A day in the life of our trainee Mouhcine
It’s Thursday, June 10, I have one of my first ‘ride-alongs’ for a threat model session with a client. A threat model is a product/service that Toreon provides to find vulnerabilities and threats in a client’s application (e.g., web application with backend, frontend and database servers).
We start at 9 A.M. with a Kick-off meeting in which we give a small introduction about ourselves in order to get familiarized with each other. Next, my colleague gives a brief presentation about what threat modelling is and why companies should implement this for a secure development lifecycle. Questions such as “What the doomsday scenarios could be” and “What type of impact a security breach can have on a company” were asked to which the client responded with a couple of examples. This concluded the first hour. We took a one-hour break because one of the clients had another meeting scheduled and agreed to continue at 11 A.M.
During this intermission I did some (extra) research on the company to get a better understanding of their product. This could be helpful when the actual threat model diagram is being drawn.
The threat model session continues at 11 A.M. This time my colleague starts drawing the Data Flow Diagram (DFD) which maps out the flow of information for any process and system. In this case, the diagram was drawn for the client’s web application including frontend and backend servers, databases, message bus for internal communication, etc. With this diagram, my colleague will be able to identify the possible threats and vulnerabilities in a later stage. This meeting lasted until 12.40am after which I had my lunch break until 13.30 P.M.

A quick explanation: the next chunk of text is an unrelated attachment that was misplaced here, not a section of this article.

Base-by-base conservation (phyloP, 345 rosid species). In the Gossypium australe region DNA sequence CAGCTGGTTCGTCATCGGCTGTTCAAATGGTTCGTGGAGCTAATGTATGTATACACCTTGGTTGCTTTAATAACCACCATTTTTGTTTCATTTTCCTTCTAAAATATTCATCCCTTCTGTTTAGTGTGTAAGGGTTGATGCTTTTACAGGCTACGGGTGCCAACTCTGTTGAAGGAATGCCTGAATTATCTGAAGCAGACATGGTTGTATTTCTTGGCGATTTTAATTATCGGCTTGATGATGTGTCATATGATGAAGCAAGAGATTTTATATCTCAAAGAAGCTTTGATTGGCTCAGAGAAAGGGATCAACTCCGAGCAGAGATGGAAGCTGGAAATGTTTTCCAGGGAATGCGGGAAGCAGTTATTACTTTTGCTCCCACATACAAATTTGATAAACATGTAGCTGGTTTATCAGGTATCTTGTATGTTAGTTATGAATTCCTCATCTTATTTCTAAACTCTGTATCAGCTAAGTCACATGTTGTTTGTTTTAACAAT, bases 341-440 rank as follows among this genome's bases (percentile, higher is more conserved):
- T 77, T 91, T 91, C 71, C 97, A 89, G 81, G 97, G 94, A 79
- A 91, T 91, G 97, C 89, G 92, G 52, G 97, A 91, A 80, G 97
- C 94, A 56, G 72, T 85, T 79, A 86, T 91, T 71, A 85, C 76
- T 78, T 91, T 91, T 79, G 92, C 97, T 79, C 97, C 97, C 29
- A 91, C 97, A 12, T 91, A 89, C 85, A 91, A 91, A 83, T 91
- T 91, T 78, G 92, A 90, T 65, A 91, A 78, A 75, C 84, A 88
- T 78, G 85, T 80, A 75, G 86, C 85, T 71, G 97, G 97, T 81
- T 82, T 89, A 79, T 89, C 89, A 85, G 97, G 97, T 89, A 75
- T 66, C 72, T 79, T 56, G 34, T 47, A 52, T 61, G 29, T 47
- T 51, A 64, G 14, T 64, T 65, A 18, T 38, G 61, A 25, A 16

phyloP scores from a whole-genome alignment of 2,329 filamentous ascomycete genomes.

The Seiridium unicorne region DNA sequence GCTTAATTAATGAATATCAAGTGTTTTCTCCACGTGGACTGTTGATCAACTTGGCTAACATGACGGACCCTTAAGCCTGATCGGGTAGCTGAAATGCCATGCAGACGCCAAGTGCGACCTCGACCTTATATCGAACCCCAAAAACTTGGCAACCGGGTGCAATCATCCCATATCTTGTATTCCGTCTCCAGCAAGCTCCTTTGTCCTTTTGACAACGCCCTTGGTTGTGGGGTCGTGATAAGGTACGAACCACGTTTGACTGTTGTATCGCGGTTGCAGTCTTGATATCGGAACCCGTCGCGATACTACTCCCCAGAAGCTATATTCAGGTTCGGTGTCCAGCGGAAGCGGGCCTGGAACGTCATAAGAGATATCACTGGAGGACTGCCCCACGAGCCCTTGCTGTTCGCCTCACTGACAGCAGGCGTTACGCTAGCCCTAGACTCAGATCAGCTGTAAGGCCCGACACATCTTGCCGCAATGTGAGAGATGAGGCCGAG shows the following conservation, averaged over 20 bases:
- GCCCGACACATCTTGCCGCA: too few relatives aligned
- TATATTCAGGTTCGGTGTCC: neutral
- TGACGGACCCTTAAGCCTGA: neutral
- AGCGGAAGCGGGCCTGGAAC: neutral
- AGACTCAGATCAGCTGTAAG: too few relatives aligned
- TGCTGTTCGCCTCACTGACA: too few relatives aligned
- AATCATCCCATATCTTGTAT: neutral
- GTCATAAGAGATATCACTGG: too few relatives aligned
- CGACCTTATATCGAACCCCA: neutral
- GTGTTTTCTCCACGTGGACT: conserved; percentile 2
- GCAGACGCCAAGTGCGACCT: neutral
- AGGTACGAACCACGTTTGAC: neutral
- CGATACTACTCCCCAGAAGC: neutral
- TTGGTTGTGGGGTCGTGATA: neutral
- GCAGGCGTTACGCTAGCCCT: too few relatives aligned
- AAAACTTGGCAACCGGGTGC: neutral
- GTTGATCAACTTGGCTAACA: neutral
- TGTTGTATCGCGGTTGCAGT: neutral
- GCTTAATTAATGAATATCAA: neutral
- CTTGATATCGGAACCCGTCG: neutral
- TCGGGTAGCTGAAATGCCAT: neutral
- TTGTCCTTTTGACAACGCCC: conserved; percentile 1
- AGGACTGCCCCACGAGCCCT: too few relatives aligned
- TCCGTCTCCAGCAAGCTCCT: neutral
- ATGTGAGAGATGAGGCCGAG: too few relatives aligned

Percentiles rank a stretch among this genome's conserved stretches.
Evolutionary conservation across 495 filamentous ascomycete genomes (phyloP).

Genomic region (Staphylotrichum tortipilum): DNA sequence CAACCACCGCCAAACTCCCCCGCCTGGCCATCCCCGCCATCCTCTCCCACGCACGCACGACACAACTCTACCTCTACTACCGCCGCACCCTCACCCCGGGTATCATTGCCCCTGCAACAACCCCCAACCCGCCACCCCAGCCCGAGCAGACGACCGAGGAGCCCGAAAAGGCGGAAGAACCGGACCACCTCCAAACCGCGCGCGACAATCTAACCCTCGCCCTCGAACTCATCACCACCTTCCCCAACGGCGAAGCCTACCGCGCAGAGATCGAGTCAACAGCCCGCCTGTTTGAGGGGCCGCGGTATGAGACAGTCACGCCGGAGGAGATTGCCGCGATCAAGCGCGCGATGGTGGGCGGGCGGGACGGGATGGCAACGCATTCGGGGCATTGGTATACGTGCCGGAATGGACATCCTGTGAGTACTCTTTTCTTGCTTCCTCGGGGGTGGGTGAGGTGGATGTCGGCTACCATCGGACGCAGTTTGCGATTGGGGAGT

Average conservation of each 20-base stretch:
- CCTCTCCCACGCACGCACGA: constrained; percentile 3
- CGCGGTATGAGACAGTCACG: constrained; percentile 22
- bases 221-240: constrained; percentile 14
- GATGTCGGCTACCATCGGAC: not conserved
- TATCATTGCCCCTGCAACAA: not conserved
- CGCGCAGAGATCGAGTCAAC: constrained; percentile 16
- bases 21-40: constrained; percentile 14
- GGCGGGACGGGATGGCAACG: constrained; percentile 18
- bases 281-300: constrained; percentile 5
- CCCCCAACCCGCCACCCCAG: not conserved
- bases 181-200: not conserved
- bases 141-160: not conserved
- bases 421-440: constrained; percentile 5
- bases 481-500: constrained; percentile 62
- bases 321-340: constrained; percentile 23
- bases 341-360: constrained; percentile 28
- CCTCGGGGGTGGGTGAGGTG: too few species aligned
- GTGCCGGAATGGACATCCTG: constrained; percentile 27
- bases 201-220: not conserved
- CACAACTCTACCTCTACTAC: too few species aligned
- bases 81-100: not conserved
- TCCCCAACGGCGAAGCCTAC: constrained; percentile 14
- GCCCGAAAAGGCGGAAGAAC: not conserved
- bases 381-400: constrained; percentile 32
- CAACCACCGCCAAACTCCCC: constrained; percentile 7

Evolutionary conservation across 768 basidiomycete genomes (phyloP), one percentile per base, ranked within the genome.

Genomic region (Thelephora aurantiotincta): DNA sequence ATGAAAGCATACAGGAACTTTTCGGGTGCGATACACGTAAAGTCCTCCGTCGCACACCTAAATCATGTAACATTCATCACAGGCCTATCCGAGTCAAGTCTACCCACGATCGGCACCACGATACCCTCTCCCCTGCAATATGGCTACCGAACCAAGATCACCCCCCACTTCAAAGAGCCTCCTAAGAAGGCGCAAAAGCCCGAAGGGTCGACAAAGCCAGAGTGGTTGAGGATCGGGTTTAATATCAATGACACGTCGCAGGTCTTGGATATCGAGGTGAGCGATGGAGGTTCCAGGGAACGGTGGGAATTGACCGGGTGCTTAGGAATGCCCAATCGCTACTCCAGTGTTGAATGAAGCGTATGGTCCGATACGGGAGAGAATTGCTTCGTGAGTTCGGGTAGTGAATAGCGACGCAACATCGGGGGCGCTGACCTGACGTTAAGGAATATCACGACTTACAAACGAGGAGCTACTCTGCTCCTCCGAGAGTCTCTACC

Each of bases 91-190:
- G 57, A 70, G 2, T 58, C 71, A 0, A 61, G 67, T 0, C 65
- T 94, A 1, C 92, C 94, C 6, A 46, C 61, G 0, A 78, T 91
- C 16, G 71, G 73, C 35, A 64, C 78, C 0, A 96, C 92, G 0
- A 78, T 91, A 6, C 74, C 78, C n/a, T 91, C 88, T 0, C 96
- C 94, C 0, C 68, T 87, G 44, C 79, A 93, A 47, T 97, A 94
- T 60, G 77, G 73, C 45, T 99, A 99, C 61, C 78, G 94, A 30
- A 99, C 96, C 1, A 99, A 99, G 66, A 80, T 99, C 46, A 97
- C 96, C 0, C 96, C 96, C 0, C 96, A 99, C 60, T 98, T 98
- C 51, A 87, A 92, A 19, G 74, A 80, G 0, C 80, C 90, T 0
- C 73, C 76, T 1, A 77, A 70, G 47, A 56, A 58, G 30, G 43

From 1.30-3 P.M. I was given the task to clean up the diagram and add some extra features (trust boundaries, these represent the change of trust levels as the data flows through the application). Additionally, I had to integrate these trust boundaries in STRIDE (= identifying threats) so that my colleague can use this for the threat model analysis.
At 3 P.M. I attended a short meeting with other colleagues and a supplier for an application that Toreon wants to use. We discussed some technical details that we would like to see being implemented in the application.
At the end of the workday, I had some time left to study for my Microsoft 365 fundamentals certification, which is a must-have as a trainee because it belongs to a trainee’s curriculum. This is also helpful in case you want to work with Microsoft products inside Toreon after you ‘graduate’ as a trainee.
Mouhcine, clocking off.